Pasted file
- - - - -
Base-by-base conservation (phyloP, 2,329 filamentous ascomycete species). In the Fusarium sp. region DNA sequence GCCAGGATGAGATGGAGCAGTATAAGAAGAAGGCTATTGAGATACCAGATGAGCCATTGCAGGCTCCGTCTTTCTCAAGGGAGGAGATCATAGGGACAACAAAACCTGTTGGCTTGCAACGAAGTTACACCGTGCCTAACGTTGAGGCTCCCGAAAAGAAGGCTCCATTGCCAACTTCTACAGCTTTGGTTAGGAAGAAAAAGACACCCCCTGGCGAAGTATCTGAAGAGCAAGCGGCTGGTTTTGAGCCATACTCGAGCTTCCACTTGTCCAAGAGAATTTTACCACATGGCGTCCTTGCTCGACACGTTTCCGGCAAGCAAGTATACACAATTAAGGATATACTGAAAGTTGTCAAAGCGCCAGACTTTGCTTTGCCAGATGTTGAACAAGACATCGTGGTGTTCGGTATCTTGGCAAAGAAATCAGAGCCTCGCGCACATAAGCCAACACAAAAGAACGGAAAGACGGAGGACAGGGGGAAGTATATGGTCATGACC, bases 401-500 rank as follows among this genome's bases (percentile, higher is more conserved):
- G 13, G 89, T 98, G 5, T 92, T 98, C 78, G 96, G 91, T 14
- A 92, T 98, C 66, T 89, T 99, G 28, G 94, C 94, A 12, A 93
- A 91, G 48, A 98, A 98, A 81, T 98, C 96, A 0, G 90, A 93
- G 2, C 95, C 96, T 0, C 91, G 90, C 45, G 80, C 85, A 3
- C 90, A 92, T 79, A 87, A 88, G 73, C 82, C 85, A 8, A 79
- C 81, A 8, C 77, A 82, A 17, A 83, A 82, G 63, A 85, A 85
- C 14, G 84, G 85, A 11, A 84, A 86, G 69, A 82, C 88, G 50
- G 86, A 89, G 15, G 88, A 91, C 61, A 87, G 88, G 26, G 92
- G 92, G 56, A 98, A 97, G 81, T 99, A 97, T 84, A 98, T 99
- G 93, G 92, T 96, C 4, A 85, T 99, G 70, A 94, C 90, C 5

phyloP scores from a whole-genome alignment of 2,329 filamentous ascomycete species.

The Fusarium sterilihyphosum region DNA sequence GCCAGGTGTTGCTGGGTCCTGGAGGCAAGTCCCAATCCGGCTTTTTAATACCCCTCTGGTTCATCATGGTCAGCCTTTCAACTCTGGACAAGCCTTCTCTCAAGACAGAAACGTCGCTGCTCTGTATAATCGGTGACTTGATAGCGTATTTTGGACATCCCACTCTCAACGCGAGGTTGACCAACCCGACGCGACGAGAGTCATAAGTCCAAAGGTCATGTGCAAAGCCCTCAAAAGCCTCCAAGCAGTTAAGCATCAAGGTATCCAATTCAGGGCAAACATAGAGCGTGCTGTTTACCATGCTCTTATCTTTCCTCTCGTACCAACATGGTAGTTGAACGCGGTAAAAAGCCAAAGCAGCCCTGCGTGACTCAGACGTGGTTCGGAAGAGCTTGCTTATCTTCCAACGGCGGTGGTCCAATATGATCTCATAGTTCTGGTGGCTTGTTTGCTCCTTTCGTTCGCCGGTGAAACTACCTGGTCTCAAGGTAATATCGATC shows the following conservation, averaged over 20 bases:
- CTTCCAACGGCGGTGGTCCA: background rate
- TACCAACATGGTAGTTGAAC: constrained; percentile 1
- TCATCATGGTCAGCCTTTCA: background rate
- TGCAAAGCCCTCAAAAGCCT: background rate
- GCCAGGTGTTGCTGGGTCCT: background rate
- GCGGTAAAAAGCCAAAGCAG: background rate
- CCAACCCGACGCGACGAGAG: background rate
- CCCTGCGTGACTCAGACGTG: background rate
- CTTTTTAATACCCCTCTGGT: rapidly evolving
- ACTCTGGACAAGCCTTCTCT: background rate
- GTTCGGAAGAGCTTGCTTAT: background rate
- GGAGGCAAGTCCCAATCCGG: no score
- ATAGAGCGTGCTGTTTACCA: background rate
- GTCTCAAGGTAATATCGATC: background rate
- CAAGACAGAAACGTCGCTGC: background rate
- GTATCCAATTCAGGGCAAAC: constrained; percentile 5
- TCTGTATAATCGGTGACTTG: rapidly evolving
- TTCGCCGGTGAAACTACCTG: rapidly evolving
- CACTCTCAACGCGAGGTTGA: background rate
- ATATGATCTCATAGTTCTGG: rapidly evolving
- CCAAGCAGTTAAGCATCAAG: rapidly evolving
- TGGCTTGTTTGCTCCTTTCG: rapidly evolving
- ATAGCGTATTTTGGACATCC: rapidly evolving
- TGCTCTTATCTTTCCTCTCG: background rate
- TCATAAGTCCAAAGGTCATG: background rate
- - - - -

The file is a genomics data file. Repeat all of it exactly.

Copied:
Base-by-base conservation (phyloP, 2,329 filamentous ascomycete species). In the Fusarium sp. region DNA sequence GCCAGGATGAGATGGAGCAGTATAAGAAGAAGGCTATTGAGATACCAGATGAGCCATTGCAGGCTCCGTCTTTCTCAAGGGAGGAGATCATAGGGACAACAAAACCTGTTGGCTTGCAACGAAGTTACACCGTGCCTAACGTTGAGGCTCCCGAAAAGAAGGCTCCATTGCCAACTTCTACAGCTTTGGTTAGGAAGAAAAAGACACCCCCTGGCGAAGTATCTGAAGAGCAAGCGGCTGGTTTTGAGCCATACTCGAGCTTCCACTTGTCCAAGAGAATTTTACCACATGGCGTCCTTGCTCGACACGTTTCCGGCAAGCAAGTATACACAATTAAGGATATACTGAAAGTTGTCAAAGCGCCAGACTTTGCTTTGCCAGATGTTGAACAAGACATCGTGGTGTTCGGTATCTTGGCAAAGAAATCAGAGCCTCGCGCACATAAGCCAACACAAAAGAACGGAAAGACGGAGGACAGGGGGAAGTATATGGTCATGACC, bases 401-500 rank as follows among this genome's bases (percentile, higher is more conserved):
- G 13, G 89, T 98, G 5, T 92, T 98, C 78, G 96, G 91, T 14
- A 92, T 98, C 66, T 89, T 99, G 28, G 94, C 94, A 12, A 93
- A 91, G 48, A 98, A 98, A 81, T 98, C 96, A 0, G 90, A 93
- G 2, C 95, C 96, T 0, C 91, G 90, C 45, G 80, C 85, A 3
- C 90, A 92, T 79, A 87, A 88, G 73, C 82, C 85, A 8, A 79
- C 81, A 8, C 77, A 82, A 17, A 83, A 82, G 63, A 85, A 85
- C 14, G 84, G 85, A 11, A 84, A 86, G 69, A 82, C 88, G 50
- G 86, A 89, G 15, G 88, A 91, C 61, A 87, G 88, G 26, G 92
- G 92, G 56, A 98, A 97, G 81, T 99, A 97, T 84, A 98, T 99
- G 93, G 92, T 96, C 4, A 85, T 99, G 70, A 94, C 90, C 5

phyloP scores from a whole-genome alignment of 2,329 filamentous ascomycete species.

The Fusarium sterilihyphosum region DNA sequence GCCAGGTGTTGCTGGGTCCTGGAGGCAAGTCCCAATCCGGCTTTTTAATACCCCTCTGGTTCATCATGGTCAGCCTTTCAACTCTGGACAAGCCTTCTCTCAAGACAGAAACGTCGCTGCTCTGTATAATCGGTGACTTGATAGCGTATTTTGGACATCCCACTCTCAACGCGAGGTTGACCAACCCGACGCGACGAGAGTCATAAGTCCAAAGGTCATGTGCAAAGCCCTCAAAAGCCTCCAAGCAGTTAAGCATCAAGGTATCCAATTCAGGGCAAACATAGAGCGTGCTGTTTACCATGCTCTTATCTTTCCTCTCGTACCAACATGGTAGTTGAACGCGGTAAAAAGCCAAAGCAGCCCTGCGTGACTCAGACGTGGTTCGGAAGAGCTTGCTTATCTTCCAACGGCGGTGGTCCAATATGATCTCATAGTTCTGGTGGCTTGTTTGCTCCTTTCGTTCGCCGGTGAAACTACCTGGTCTCAAGGTAATATCGATC shows the following conservation, averaged over 20 bases:
- CTTCCAACGGCGGTGGTCCA: background rate
- TACCAACATGGTAGTTGAAC: constrained; percentile 1
- TCATCATGGTCAGCCTTTCA: background rate
- TGCAAAGCCCTCAAAAGCCT: background rate
- GCCAGGTGTTGCTGGGTCCT: background rate
- GCGGTAAAAAGCCAAAGCAG: background rate
- CCAACCCGACGCGACGAGAG: background rate
- CCCTGCGTGACTCAGACGTG: background rate
- CTTTTTAATACCCCTCTGGT: rapidly evolving
- ACTCTGGACAAGCCTTCTCT: background rate
- GTTCGGAAGAGCTTGCTTAT: background rate
- GGAGGCAAGTCCCAATCCGG: no score
- ATAGAGCGTGCTGTTTACCA: background rate
- GTCTCAAGGTAATATCGATC: background rate
- CAAGACAGAAACGTCGCTGC: background rate
- GTATCCAATTCAGGGCAAAC: constrained; percentile 5
- TCTGTATAATCGGTGACTTG: rapidly evolving
- TTCGCCGGTGAAACTACCTG: rapidly evolving
- CACTCTCAACGCGAGGTTGA: background rate
- ATATGATCTCATAGTTCTGG: rapidly evolving
- CCAAGCAGTTAAGCATCAAG: rapidly evolving
- TGGCTTGTTTGCTCCTTTCG: rapidly evolving
- ATAGCGTATTTTGGACATCC: rapidly evolving
- TGCTCTTATCTTTCCTCTCG: background rate
- TCATAAGTCCAAAGGTCATG: background rate